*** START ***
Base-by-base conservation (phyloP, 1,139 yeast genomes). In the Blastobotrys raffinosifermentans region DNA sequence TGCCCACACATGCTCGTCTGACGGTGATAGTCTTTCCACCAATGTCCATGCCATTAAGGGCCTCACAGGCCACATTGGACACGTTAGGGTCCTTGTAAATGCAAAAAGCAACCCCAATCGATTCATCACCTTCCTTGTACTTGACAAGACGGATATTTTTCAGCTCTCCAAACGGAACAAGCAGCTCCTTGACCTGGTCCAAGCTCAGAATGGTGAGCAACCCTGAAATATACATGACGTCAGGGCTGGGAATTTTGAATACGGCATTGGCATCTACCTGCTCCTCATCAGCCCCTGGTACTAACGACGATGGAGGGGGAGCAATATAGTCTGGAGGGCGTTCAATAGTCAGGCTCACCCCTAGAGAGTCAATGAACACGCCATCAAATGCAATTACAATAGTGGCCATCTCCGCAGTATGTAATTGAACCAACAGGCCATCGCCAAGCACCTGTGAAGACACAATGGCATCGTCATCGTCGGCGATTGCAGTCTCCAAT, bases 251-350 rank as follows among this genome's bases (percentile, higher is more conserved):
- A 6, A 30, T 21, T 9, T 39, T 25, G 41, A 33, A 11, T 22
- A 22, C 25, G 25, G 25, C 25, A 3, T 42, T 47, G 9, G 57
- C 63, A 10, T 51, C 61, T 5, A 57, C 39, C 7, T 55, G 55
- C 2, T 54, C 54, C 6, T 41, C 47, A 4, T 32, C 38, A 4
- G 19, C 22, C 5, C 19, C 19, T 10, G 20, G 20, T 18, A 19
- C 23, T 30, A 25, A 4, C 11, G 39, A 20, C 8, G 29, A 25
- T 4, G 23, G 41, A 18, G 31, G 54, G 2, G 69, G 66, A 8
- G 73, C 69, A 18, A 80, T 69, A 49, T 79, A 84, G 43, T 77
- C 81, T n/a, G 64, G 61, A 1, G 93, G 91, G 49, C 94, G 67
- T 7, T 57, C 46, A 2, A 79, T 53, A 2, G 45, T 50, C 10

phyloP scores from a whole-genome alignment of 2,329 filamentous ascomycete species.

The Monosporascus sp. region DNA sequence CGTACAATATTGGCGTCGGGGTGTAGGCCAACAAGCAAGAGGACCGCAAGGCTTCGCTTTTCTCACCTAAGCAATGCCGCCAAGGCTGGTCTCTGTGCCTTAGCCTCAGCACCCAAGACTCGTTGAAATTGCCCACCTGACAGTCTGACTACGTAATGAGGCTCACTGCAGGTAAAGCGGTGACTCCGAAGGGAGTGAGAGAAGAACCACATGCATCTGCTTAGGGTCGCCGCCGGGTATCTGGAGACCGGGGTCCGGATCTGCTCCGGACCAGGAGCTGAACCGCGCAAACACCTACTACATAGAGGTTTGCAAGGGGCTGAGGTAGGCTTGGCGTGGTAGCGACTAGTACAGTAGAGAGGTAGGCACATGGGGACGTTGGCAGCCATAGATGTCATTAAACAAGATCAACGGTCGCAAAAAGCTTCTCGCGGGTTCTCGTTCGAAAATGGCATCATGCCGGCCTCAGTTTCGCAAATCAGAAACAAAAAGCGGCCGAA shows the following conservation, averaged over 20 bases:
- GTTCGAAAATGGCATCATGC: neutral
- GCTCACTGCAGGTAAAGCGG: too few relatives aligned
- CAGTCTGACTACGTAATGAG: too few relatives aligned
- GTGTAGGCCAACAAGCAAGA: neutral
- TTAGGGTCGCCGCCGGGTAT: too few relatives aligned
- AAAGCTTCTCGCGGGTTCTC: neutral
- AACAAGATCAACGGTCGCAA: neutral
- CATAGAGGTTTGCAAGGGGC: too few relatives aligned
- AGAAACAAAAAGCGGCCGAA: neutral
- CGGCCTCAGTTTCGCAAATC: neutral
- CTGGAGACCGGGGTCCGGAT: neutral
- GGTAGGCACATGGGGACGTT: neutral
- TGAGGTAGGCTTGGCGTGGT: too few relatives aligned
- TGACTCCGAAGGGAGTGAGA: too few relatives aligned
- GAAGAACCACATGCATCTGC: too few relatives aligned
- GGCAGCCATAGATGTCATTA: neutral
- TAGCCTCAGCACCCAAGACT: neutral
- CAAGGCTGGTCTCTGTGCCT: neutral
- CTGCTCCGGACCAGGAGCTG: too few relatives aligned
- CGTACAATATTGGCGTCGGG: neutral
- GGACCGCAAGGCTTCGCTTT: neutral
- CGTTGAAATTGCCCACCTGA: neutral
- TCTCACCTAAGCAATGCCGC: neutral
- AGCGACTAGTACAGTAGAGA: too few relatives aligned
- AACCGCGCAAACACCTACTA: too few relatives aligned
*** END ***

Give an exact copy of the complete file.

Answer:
Base-by-base conservation (phyloP, 1,139 yeast genomes). In the Blastobotrys raffinosifermentans region DNA sequence TGCCCACACATGCTCGTCTGACGGTGATAGTCTTTCCACCAATGTCCATGCCATTAAGGGCCTCACAGGCCACATTGGACACGTTAGGGTCCTTGTAAATGCAAAAAGCAACCCCAATCGATTCATCACCTTCCTTGTACTTGACAAGACGGATATTTTTCAGCTCTCCAAACGGAACAAGCAGCTCCTTGACCTGGTCCAAGCTCAGAATGGTGAGCAACCCTGAAATATACATGACGTCAGGGCTGGGAATTTTGAATACGGCATTGGCATCTACCTGCTCCTCATCAGCCCCTGGTACTAACGACGATGGAGGGGGAGCAATATAGTCTGGAGGGCGTTCAATAGTCAGGCTCACCCCTAGAGAGTCAATGAACACGCCATCAAATGCAATTACAATAGTGGCCATCTCCGCAGTATGTAATTGAACCAACAGGCCATCGCCAAGCACCTGTGAAGACACAATGGCATCGTCATCGTCGGCGATTGCAGTCTCCAAT, bases 251-350 rank as follows among this genome's bases (percentile, higher is more conserved):
- A 6, A 30, T 21, T 9, T 39, T 25, G 41, A 33, A 11, T 22
- A 22, C 25, G 25, G 25, C 25, A 3, T 42, T 47, G 9, G 57
- C 63, A 10, T 51, C 61, T 5, A 57, C 39, C 7, T 55, G 55
- C 2, T 54, C 54, C 6, T 41, C 47, A 4, T 32, C 38, A 4
- G 19, C 22, C 5, C 19, C 19, T 10, G 20, G 20, T 18, A 19
- C 23, T 30, A 25, A 4, C 11, G 39, A 20, C 8, G 29, A 25
- T 4, G 23, G 41, A 18, G 31, G 54, G 2, G 69, G 66, A 8
- G 73, C 69, A 18, A 80, T 69, A 49, T 79, A 84, G 43, T 77
- C 81, T n/a, G 64, G 61, A 1, G 93, G 91, G 49, C 94, G 67
- T 7, T 57, C 46, A 2, A 79, T 53, A 2, G 45, T 50, C 10

phyloP scores from a whole-genome alignment of 2,329 filamentous ascomycete species.

The Monosporascus sp. region DNA sequence CGTACAATATTGGCGTCGGGGTGTAGGCCAACAAGCAAGAGGACCGCAAGGCTTCGCTTTTCTCACCTAAGCAATGCCGCCAAGGCTGGTCTCTGTGCCTTAGCCTCAGCACCCAAGACTCGTTGAAATTGCCCACCTGACAGTCTGACTACGTAATGAGGCTCACTGCAGGTAAAGCGGTGACTCCGAAGGGAGTGAGAGAAGAACCACATGCATCTGCTTAGGGTCGCCGCCGGGTATCTGGAGACCGGGGTCCGGATCTGCTCCGGACCAGGAGCTGAACCGCGCAAACACCTACTACATAGAGGTTTGCAAGGGGCTGAGGTAGGCTTGGCGTGGTAGCGACTAGTACAGTAGAGAGGTAGGCACATGGGGACGTTGGCAGCCATAGATGTCATTAAACAAGATCAACGGTCGCAAAAAGCTTCTCGCGGGTTCTCGTTCGAAAATGGCATCATGCCGGCCTCAGTTTCGCAAATCAGAAACAAAAAGCGGCCGAA shows the following conservation, averaged over 20 bases:
- GTTCGAAAATGGCATCATGC: neutral
- GCTCACTGCAGGTAAAGCGG: too few relatives aligned
- CAGTCTGACTACGTAATGAG: too few relatives aligned
- GTGTAGGCCAACAAGCAAGA: neutral
- TTAGGGTCGCCGCCGGGTAT: too few relatives aligned
- AAAGCTTCTCGCGGGTTCTC: neutral
- AACAAGATCAACGGTCGCAA: neutral
- CATAGAGGTTTGCAAGGGGC: too few relatives aligned
- AGAAACAAAAAGCGGCCGAA: neutral
- CGGCCTCAGTTTCGCAAATC: neutral
- CTGGAGACCGGGGTCCGGAT: neutral
- GGTAGGCACATGGGGACGTT: neutral
- TGAGGTAGGCTTGGCGTGGT: too few relatives aligned
- TGACTCCGAAGGGAGTGAGA: too few relatives aligned
- GAAGAACCACATGCATCTGC: too few relatives aligned
- GGCAGCCATAGATGTCATTA: neutral
- TAGCCTCAGCACCCAAGACT: neutral
- CAAGGCTGGTCTCTGTGCCT: neutral
- CTGCTCCGGACCAGGAGCTG: too few relatives aligned
- CGTACAATATTGGCGTCGGG: neutral
- GGACCGCAAGGCTTCGCTTT: neutral
- CGTTGAAATTGCCCACCTGA: neutral
- TCTCACCTAAGCAATGCCGC: neutral
- AGCGACTAGTACAGTAGAGA: too few relatives aligned
- AACCGCGCAAACACCTACTA: too few relatives aligned